For it doesn’t matter how the knots got there the first time, even if I was right in my original hypothesis: they happened and kept happening because no one stopped to fix them.

What matters is this: That our worst knots in life occur from a lack of simple communication and our utter failure to see from a perspective other than our own.

The next morning, the knots were magically gone again. I thought my husband had relented, perhaps, or taken pity.

But no.

Cadillac Man undid them.

“I’d already told Dad I would take care of Banjo, so he doesn’t need those knots.”

I cannot say who’s really right or wrong anymore in this whole knotty scenario, only that it’s best to move on . . . and bless that boy.

14 thoughts on “Knots

  1. You grabbed my attention with the well written story and then prompted me to think deeply about how people see things totally differently. Thanks for your slice.

    Liked by 1 person

  2. Thank you for this thought provoking post… I laughed, cried, and pondered with your words. I especially appreciated this:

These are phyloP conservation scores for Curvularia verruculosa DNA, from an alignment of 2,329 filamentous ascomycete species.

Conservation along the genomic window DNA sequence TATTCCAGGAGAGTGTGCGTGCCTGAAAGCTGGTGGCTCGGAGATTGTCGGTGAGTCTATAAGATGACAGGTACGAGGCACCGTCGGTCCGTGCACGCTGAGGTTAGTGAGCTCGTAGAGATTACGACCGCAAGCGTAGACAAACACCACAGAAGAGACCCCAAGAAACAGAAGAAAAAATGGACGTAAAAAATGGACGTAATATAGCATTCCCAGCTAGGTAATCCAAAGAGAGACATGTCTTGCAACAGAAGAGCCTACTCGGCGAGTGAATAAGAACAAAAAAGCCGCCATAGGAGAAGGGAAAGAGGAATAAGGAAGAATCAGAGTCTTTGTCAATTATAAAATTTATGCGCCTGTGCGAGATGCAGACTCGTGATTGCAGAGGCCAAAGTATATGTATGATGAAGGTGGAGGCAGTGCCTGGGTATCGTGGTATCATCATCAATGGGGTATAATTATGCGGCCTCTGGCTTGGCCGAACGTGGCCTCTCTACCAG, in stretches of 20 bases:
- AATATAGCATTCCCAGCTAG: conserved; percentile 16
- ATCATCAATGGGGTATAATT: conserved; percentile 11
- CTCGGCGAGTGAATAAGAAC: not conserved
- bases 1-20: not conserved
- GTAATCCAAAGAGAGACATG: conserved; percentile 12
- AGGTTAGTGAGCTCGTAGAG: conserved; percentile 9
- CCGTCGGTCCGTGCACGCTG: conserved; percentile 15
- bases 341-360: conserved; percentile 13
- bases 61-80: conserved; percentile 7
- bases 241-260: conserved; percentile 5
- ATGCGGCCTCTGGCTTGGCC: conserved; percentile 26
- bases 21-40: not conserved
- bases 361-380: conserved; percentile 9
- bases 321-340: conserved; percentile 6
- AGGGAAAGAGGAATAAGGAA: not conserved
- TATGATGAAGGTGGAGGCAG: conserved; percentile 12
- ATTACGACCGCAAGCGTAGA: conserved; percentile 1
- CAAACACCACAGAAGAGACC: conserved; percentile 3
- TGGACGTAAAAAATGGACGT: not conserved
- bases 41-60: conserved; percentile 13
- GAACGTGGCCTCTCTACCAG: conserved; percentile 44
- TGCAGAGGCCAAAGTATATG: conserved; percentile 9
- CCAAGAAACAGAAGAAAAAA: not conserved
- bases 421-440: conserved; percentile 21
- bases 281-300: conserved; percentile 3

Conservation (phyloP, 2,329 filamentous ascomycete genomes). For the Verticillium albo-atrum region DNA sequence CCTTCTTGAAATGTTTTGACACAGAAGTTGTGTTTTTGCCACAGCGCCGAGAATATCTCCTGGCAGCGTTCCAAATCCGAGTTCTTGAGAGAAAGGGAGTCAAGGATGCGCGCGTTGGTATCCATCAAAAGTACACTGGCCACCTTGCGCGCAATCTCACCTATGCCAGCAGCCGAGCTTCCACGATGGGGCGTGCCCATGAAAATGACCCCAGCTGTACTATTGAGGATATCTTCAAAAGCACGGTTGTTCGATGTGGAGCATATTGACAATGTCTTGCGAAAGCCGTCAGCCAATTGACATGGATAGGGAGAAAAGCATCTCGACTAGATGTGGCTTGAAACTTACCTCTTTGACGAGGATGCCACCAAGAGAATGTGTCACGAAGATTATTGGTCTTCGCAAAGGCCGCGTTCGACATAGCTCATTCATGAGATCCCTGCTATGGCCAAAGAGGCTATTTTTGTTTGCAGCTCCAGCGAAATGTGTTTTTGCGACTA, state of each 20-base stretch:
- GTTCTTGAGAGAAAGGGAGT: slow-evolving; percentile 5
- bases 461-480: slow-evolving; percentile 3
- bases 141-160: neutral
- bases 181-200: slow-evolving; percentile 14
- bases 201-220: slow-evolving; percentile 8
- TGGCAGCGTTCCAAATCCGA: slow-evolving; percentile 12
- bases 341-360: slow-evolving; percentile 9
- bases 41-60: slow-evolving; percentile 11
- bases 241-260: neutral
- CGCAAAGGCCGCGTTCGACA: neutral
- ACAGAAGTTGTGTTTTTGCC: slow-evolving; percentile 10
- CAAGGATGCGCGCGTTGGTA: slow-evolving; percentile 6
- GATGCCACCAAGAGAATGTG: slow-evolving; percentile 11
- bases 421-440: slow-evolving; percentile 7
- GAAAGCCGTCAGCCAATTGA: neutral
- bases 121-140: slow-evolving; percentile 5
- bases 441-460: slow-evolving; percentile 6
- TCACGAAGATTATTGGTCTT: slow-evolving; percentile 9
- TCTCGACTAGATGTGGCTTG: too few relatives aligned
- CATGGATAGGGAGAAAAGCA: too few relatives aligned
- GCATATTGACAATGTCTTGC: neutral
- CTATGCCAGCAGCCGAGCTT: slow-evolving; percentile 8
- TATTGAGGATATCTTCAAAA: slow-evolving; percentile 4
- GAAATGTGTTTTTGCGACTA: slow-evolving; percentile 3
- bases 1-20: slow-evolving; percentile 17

“What matters is this: That our worst knots in life occur from a lack of simple communication and our utter failure to see from a perspective other than our own.”
    I will be considering this all day!
    Thanks again.

    Liked by 1 person

  3. In your defense, a knotted dog leash doesn’t sound like much of an accommodation for anyone…though the lesson on perspective was interesting! At least you didn’t have to go through unknotting a second time; whew!

    Liked by 1 person

  4. Your storytelling draws me in and by the end, I was like “I can’t believe I spent so long reading every word of that slice!” Kind of like your relentless work on the knots. I read with intense purpose. How do you do it?

    Liked by 1 person

    • That I spent so long unknotting that leash is, in my own estimation, absurd! Such a trivial thing for obsessing to that degree; after a certain point you sort of say ‘Well, I can’t stop now!’ Refusing to be beaten, I suppose … as for knotted shoelaces, they’re another animal (why MUST they be so LONG??) I say let’s get Isabelle a nice pair of slip-on Vans!

      Liked by 1 person

  5. You are an amazing storyteller. I love all of it, including the comments you got. ¨These two sentences made me smile since I can relate to them very well 🙂 :”This was the highlight of my day. Which is actually sad, in retrospect, but we won’t dwell on that now.”

    Liked by 1 person